Nothing is lighter than a hole, right? It's pretty fun seeing the frame's paint through the Drillium chainrings holes.


Oh those hubs! Obviously I'm a bit biased, but I think our hubs match their superb looks with excellent function. 


Lastly, pedals! I'll admit it's been several years since I rode with Road Pedals, Toe Clips, and Straps. While they're fun and look really nice, they don't really work with the style of sneaker I usually wear. I'll stick with my Sabots (more are coming in 1.5 months).


Scott managed to find a single VO Toe Clip Button in his bin of little bits. They're great for pulling your strap tight once you get going on the road, but they're not so great for making any money. Hence why you won't find them on the site any longer.


This was a really fun build. If you're interested in building a bike up similar to this one, check out the comprehensive build list on the website!

04 May, 2022

Growtac Brakes are Now Available!

by Igor

We are pleased to announce that VO is the official importer of Growtac Equal Mechanical Disc Brakes into the USA! We currently have them available in Flat and Post Mount brake styles.

If this is your first time hearing about the company, Growtac is a small engineering and manufacturing firm out of Tokyo, Japan that specializes in cycling products for indoor training - think trainers, rollers, and accessories. More recently, they developed a flat mount disc brake that struck my attention when I stumbled across them on an obscure Japanese Instagram story. 

Function and Feel

As soon as I saw these, I emailed Growtac and ordered up some brakes for evaluation. A few weeks later, they arrived. We unboxed them, mounted them up on my Pass Hunter and got to work testing them out. Immediately, I found a huge difference in stopping quality compared to the previous calipers. When I say quality, I mean the combination of several things including modulation, stiffness, and lever feel.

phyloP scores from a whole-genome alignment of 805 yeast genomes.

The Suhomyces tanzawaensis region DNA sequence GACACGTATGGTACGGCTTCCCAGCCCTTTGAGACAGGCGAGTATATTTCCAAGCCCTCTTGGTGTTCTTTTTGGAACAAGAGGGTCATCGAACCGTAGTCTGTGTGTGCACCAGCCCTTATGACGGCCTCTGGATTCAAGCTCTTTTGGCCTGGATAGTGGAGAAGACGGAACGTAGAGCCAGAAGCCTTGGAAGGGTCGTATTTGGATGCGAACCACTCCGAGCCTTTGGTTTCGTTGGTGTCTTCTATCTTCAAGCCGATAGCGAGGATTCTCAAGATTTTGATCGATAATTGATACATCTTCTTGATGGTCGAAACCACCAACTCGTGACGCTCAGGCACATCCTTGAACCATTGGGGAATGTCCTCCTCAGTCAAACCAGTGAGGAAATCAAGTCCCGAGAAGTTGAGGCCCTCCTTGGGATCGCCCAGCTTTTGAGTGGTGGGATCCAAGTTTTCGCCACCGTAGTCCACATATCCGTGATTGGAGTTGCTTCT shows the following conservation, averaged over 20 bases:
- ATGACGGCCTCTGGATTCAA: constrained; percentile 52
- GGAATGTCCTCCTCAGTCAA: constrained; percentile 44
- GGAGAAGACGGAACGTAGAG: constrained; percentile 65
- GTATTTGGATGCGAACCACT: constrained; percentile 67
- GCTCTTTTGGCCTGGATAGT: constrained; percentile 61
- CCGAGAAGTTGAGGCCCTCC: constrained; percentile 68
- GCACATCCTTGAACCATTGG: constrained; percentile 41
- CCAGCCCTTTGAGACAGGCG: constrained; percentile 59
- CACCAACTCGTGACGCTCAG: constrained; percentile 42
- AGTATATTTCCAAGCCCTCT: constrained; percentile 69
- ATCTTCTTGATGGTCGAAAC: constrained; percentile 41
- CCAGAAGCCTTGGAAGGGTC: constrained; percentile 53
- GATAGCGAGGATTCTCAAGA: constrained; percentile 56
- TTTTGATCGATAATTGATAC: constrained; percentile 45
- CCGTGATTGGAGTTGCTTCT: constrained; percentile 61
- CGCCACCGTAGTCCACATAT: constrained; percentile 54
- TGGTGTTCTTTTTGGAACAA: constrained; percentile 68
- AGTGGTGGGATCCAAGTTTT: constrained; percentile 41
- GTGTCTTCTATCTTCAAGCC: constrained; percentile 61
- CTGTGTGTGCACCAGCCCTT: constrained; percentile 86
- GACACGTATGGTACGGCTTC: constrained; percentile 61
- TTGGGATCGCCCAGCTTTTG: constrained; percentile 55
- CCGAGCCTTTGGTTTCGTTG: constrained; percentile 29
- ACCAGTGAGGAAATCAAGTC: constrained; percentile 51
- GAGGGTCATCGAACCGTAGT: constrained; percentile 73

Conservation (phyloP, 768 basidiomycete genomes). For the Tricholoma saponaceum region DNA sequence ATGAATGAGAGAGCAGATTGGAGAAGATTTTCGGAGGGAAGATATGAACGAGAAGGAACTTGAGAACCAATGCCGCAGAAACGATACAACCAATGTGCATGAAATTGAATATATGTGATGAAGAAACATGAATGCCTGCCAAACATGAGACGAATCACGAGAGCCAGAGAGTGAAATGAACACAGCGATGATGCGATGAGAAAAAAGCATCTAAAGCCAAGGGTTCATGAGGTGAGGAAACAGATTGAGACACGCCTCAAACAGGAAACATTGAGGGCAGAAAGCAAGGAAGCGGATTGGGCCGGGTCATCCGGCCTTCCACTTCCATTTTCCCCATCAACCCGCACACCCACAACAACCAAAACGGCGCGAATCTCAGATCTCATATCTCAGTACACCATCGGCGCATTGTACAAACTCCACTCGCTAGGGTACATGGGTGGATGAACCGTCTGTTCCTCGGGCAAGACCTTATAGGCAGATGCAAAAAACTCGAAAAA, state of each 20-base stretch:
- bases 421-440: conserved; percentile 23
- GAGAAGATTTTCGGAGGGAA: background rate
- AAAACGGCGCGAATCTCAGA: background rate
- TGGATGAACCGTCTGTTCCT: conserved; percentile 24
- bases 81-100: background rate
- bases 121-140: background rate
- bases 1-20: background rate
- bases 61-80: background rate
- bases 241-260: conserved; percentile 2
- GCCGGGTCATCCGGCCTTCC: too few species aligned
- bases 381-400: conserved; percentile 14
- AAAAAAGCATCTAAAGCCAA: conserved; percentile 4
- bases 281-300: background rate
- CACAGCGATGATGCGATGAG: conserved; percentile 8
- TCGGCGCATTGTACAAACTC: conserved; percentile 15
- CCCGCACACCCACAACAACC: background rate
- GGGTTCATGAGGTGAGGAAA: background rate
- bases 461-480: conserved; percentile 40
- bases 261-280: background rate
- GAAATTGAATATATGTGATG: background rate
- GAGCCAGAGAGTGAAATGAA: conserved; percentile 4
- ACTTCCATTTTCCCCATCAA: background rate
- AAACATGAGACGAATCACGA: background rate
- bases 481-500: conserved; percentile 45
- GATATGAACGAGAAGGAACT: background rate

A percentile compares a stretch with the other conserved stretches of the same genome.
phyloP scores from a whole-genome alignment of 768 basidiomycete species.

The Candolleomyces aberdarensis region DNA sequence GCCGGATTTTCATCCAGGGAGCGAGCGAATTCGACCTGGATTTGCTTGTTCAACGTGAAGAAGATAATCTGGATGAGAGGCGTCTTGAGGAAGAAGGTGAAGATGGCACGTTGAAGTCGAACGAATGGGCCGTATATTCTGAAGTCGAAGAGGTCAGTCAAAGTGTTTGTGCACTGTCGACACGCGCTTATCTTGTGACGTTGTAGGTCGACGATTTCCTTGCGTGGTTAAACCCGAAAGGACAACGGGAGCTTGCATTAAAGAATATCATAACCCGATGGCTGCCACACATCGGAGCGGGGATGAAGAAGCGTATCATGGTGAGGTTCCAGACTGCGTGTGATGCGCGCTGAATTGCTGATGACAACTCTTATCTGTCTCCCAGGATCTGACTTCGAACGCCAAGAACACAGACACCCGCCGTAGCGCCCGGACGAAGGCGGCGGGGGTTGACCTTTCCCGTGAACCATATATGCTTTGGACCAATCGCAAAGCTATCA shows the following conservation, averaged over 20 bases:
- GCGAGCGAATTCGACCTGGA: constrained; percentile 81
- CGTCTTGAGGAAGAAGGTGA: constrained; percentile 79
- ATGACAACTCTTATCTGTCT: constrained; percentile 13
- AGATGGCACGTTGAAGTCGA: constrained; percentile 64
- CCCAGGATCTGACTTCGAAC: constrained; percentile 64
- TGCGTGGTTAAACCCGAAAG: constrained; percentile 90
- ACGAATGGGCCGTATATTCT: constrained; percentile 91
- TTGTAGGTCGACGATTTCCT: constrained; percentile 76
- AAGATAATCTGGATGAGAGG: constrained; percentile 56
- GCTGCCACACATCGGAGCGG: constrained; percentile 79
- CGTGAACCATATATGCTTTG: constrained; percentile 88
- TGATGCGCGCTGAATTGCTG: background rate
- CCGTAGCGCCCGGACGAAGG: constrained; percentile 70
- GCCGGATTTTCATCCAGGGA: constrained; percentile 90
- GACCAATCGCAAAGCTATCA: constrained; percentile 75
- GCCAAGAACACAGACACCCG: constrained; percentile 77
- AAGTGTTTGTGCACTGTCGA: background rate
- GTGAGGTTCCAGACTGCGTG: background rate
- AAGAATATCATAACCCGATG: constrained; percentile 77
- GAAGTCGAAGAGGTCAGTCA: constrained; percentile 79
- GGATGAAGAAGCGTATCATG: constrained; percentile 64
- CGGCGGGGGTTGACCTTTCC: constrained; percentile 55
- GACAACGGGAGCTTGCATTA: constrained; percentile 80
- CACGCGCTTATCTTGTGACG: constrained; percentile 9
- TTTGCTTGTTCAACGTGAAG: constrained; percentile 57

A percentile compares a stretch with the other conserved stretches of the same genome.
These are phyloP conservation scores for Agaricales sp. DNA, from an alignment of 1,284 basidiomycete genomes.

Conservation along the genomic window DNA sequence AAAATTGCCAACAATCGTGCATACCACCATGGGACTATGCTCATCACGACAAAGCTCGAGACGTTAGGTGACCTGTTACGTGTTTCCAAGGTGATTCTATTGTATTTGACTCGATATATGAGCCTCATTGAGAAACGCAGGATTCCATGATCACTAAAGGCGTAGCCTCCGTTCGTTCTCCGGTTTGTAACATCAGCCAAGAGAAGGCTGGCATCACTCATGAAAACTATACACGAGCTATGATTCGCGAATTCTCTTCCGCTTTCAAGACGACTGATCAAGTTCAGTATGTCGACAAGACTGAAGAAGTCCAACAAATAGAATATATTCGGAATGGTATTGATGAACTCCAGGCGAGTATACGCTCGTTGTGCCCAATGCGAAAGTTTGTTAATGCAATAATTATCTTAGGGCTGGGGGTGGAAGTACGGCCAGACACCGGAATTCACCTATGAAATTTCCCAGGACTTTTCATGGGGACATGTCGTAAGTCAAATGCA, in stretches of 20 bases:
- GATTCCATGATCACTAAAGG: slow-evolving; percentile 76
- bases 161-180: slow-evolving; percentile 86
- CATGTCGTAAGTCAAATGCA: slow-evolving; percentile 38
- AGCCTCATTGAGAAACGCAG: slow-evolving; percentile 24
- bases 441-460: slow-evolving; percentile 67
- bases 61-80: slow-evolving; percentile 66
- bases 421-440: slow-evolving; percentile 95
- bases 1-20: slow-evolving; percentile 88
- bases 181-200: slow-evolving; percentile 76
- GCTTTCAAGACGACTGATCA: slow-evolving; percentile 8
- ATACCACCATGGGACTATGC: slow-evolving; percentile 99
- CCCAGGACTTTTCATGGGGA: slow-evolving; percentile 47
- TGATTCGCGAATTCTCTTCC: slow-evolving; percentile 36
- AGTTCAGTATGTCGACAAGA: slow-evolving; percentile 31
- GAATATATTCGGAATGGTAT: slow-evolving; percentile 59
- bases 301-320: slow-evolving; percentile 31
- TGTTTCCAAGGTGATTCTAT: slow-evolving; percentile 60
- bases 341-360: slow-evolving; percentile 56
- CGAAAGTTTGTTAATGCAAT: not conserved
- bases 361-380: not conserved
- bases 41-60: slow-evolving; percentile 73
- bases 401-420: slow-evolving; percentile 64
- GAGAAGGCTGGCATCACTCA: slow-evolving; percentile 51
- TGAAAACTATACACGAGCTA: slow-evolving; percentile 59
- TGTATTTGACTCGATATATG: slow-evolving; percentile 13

Brake modulation is the ability to precisely and accurately control the amount of clamping force on a disc rotor with a given amount of lever input. So, the more lever you pull, a similar amount of deceleration should occur. The rider should be able to feather the brakes to scrub speed, stop firmly before corners, and live comfortably on the edge of peak braking before lockup. Over the years, I've used many different cable actuated brakes from nearly every vendor out there, over a wide range of prices. The Equal brakes have an excellent level of brake modulation compared to other cable-actuated brakes and even some hydraulic set ups.

When you actually squeeze the lever, how does it feel through the pull of the lever? Is it rigidly stiff, is it noodly? I think the easiest way to describe the lever feel is stiff, but forgiving. The lever movement is natural, forgiving to hand muscles, and you never feel like you're going to run out of lever throw. At the same time, properly adjusted, these brakes offer a consistent and reliable bite point that acts as a natural end of the cable pull, without room for additional cable flexion at the caliper.

Please note that the stiffer/stronger the levers you use are, the better these brakes are going to feel. Our Grand Cru short-pull brake levers are a great match for these brakes on flatbar builds. Likewise, the  lever feel is going to depend on what dropbar levers you use.

In the past, I've used some brake setups that feel super stiff and good in the stand but lack modulation under moderate braking. I've also tried others where you worry you're going to run out of lever before they get to peak braking. These brakes really seem to be the best we've tried in terms of modulation, lever feel, and adjusting bite point.

What's in the Box?!